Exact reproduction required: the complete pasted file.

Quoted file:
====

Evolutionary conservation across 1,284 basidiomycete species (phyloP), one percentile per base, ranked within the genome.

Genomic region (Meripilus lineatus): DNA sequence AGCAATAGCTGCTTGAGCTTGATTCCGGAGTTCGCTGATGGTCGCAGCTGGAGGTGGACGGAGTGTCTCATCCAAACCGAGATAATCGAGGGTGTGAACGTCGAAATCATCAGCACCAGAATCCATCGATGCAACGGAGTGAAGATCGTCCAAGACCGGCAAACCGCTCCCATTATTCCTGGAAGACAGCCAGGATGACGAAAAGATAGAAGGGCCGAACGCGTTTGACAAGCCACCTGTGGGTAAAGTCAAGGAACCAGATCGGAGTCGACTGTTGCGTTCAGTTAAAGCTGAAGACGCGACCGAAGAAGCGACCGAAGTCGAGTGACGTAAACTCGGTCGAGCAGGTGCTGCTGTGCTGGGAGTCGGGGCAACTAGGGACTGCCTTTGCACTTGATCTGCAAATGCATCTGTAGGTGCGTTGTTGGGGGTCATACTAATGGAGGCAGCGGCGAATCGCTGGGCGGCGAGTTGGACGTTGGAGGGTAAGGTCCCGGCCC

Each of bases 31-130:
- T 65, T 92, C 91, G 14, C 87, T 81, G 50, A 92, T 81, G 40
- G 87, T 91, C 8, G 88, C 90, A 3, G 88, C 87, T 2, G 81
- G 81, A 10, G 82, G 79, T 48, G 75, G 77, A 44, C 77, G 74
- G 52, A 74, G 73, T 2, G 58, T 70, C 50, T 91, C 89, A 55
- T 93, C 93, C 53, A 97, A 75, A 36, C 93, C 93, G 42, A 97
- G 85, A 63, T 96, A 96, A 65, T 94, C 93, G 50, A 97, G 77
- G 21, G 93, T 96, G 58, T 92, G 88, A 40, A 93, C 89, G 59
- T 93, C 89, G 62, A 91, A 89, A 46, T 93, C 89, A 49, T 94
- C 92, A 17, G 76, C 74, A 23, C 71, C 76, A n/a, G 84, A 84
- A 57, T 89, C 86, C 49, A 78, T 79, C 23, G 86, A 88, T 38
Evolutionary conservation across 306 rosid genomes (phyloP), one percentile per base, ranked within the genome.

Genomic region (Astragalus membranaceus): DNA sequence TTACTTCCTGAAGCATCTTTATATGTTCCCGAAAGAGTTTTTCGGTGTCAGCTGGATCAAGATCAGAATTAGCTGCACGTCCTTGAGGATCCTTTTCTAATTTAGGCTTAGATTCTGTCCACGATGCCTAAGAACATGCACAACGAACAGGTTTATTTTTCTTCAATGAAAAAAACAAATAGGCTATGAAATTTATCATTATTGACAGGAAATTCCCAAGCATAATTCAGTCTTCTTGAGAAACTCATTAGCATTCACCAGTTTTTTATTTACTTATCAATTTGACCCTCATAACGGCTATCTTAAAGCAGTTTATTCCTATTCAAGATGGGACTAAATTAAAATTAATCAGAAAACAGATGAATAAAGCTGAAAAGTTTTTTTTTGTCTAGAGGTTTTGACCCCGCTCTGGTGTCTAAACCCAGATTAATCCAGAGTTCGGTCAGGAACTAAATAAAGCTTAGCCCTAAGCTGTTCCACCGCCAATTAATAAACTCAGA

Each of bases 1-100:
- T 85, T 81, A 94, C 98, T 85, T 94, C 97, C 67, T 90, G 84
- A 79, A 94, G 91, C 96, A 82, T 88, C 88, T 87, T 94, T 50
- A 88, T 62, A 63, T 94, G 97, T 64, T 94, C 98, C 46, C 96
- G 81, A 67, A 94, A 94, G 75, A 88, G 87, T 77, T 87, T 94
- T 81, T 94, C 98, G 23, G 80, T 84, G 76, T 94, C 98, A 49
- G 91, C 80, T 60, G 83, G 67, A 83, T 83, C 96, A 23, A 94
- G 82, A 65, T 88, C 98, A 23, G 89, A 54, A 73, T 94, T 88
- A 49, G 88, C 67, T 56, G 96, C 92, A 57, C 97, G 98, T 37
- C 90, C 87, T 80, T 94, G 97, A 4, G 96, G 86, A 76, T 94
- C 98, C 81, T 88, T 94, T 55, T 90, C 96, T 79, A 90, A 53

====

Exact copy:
Evolutionary conservation across 1,284 basidiomycete species (phyloP), one percentile per base, ranked within the genome.

Genomic region (Meripilus lineatus): DNA sequence AGCAATAGCTGCTTGAGCTTGATTCCGGAGTTCGCTGATGGTCGCAGCTGGAGGTGGACGGAGTGTCTCATCCAAACCGAGATAATCGAGGGTGTGAACGTCGAAATCATCAGCACCAGAATCCATCGATGCAACGGAGTGAAGATCGTCCAAGACCGGCAAACCGCTCCCATTATTCCTGGAAGACAGCCAGGATGACGAAAAGATAGAAGGGCCGAACGCGTTTGACAAGCCACCTGTGGGTAAAGTCAAGGAACCAGATCGGAGTCGACTGTTGCGTTCAGTTAAAGCTGAAGACGCGACCGAAGAAGCGACCGAAGTCGAGTGACGTAAACTCGGTCGAGCAGGTGCTGCTGTGCTGGGAGTCGGGGCAACTAGGGACTGCCTTTGCACTTGATCTGCAAATGCATCTGTAGGTGCGTTGTTGGGGGTCATACTAATGGAGGCAGCGGCGAATCGCTGGGCGGCGAGTTGGACGTTGGAGGGTAAGGTCCCGGCCC

Each of bases 31-130:
- T 65, T 92, C 91, G 14, C 87, T 81, G 50, A 92, T 81, G 40
- G 87, T 91, C 8, G 88, C 90, A 3, G 88, C 87, T 2, G 81
- G 81, A 10, G 82, G 79, T 48, G 75, G 77, A 44, C 77, G 74
- G 52, A 74, G 73, T 2, G 58, T 70, C 50, T 91, C 89, A 55
- T 93, C 93, C 53, A 97, A 75, A 36, C 93, C 93, G 42, A 97
- G 85, A 63, T 96, A 96, A 65, T 94, C 93, G 50, A 97, G 77
- G 21, G 93, T 96, G 58, T 92, G 88, A 40, A 93, C 89, G 59
- T 93, C 89, G 62, A 91, A 89, A 46, T 93, C 89, A 49, T 94
- C 92, A 17, G 76, C 74, A 23, C 71, C 76, A n/a, G 84, A 84
- A 57, T 89, C 86, C 49, A 78, T 79, C 23, G 86, A 88, T 38
Evolutionary conservation across 306 rosid genomes (phyloP), one percentile per base, ranked within the genome.

Genomic region (Astragalus membranaceus): DNA sequence TTACTTCCTGAAGCATCTTTATATGTTCCCGAAAGAGTTTTTCGGTGTCAGCTGGATCAAGATCAGAATTAGCTGCACGTCCTTGAGGATCCTTTTCTAATTTAGGCTTAGATTCTGTCCACGATGCCTAAGAACATGCACAACGAACAGGTTTATTTTTCTTCAATGAAAAAAACAAATAGGCTATGAAATTTATCATTATTGACAGGAAATTCCCAAGCATAATTCAGTCTTCTTGAGAAACTCATTAGCATTCACCAGTTTTTTATTTACTTATCAATTTGACCCTCATAACGGCTATCTTAAAGCAGTTTATTCCTATTCAAGATGGGACTAAATTAAAATTAATCAGAAAACAGATGAATAAAGCTGAAAAGTTTTTTTTTGTCTAGAGGTTTTGACCCCGCTCTGGTGTCTAAACCCAGATTAATCCAGAGTTCGGTCAGGAACTAAATAAAGCTTAGCCCTAAGCTGTTCCACCGCCAATTAATAAACTCAGA

Each of bases 1-100:
- T 85, T 81, A 94, C 98, T 85, T 94, C 97, C 67, T 90, G 84
- A 79, A 94, G 91, C 96, A 82, T 88, C 88, T 87, T 94, T 50
- A 88, T 62, A 63, T 94, G 97, T 64, T 94, C 98, C 46, C 96
- G 81, A 67, A 94, A 94, G 75, A 88, G 87, T 77, T 87, T 94
- T 81, T 94, C 98, G 23, G 80, T 84, G 76, T 94, C 98, A 49
- G 91, C 80, T 60, G 83, G 67, A 83, T 83, C 96, A 23, A 94
- G 82, A 65, T 88, C 98, A 23, G 89, A 54, A 73, T 94, T 88
- A 49, G 88, C 67, T 56, G 96, C 92, A 57, C 97, G 98, T 37
- C 90, C 87, T 80, T 94, G 97, A 4, G 96, G 86, A 76, T 94
- C 98, C 81, T 88, T 94, T 55, T 90, C 96, T 79, A 90, A 53